107 F.3d 869
UNITED STATES of America, Plaintiff-Appellee,
Kirk Darnell TAYLOR, Defendant-Appellant.
United States Court of Appeals, Fourth Circuit.
Submitted Jan. 28, 1997.
Decided Feb. 18, 1997.
NOTICE: Fourth Circuit Local Rule 36(c) states that citation of unpublished dispositions is disfavored except for establishing res judicata, estoppel, or the law of the case and requires service of copies of cited unpublished dispositions of the Fourth Circuit.
Frederick T. Heblich, Jr., PARKER, MCELWAIN & JACOBS, P.C., Charlottesville, Virginia, for Appellant.
Robert P. Crouch, Jr., United States Attorney, Jean Hudson, Assistant United States Attorney, Kenneth M. Clair, Law Intern, Charlottesville, Virginia, for Appellee.
Before WILLIAMS, MICHAEL, and MOTZ, Circuit Judges.
A jury convicted Kirk Darnell Taylor of making false statements in connection with the purchase of firearms as a principal or an aider or abetter, in violation of 18 U.S.C. § 924(a)(1)(A) (1994), and 18 U.S.C. § 2 (1994). On appeal, Taylor claims that the district court's admission of government's exhibit 3 was error and that, as a result, the evidence was insufficient to convict him. He also challenges the admission of testimony relating to his drug use that the government elicited on redirect examination of a government witness. Finding no reversible error, we affirm.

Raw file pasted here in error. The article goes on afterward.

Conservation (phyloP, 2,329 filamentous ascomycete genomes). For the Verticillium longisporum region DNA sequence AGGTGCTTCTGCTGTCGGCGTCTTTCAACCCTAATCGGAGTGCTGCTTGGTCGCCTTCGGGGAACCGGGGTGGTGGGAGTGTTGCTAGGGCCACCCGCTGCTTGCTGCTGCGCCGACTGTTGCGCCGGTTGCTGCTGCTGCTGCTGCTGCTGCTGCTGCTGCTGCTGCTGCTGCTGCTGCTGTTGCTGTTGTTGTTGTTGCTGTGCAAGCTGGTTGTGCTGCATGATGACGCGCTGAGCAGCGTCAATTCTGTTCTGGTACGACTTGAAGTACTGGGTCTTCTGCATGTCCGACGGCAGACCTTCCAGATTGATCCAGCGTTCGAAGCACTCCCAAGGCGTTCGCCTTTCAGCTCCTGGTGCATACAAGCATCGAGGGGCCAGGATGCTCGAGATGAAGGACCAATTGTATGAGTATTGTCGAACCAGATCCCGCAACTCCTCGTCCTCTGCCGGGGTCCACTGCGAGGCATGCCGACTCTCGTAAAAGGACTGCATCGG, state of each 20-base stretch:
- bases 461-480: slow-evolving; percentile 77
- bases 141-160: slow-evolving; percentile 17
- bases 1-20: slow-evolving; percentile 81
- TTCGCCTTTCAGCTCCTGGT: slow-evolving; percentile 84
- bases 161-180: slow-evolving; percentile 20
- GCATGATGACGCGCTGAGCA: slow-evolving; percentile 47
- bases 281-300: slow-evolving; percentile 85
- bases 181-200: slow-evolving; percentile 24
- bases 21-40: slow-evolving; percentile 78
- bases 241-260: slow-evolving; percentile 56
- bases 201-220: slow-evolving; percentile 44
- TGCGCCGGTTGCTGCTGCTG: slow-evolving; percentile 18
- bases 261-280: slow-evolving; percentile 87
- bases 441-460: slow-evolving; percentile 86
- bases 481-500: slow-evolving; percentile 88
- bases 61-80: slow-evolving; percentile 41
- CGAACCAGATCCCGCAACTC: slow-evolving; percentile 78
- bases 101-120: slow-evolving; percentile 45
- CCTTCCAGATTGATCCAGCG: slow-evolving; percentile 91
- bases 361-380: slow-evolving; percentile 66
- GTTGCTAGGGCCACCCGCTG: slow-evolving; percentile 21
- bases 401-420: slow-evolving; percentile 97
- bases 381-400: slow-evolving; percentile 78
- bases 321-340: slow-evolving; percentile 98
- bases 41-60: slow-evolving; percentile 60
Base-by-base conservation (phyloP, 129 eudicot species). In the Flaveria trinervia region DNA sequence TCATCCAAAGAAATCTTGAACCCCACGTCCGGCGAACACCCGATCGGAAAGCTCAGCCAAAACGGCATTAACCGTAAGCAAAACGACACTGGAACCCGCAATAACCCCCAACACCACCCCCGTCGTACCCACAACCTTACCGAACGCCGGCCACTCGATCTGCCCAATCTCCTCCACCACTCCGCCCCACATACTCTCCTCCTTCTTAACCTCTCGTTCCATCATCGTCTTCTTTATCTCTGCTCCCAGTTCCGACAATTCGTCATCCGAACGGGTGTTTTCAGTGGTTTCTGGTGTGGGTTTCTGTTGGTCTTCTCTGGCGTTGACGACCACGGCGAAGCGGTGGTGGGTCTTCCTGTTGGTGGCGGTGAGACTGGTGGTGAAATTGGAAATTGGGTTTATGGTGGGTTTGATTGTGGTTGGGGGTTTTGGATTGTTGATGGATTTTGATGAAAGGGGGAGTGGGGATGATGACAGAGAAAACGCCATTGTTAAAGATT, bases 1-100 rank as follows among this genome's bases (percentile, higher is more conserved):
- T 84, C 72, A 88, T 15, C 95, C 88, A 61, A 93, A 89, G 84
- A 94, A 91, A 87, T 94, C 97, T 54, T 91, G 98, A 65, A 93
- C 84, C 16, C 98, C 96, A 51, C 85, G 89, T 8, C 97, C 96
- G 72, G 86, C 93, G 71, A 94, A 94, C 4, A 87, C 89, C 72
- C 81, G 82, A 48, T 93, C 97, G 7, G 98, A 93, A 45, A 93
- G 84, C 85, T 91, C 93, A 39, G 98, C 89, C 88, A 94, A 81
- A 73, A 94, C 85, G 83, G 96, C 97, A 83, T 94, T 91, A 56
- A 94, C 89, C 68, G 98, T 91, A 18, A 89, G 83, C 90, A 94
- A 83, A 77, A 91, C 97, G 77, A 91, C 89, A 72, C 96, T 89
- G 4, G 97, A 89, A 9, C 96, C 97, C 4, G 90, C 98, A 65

Testimony at trial disclosed that Taylor, a Maryland resident, asked Nicole Hull and Purcel Grant, both Virginia residents, to accompany him to two Virginia gun shops, Wolf Mountain Traders ("WMT") and Hilltop Sport and Pawn. Hull and Grant represented to store employees that they were the purchasers of the guns Taylor selected and wanted to buy but could not because he was not a Virginia resident. Hull and Grant completed the required paperwork and purchased the guns using money Taylor gave to them, and Taylor took possession of the guns after the purchases. Hull and Grant identified the firearms transaction forms showing that they were listed as purchasers and bearing WMT's federal firearms license number. During the trial, Taylor objected to the admission of government's exhibit 3 and to Hull's redirect testimony regarding Taylor's drug use.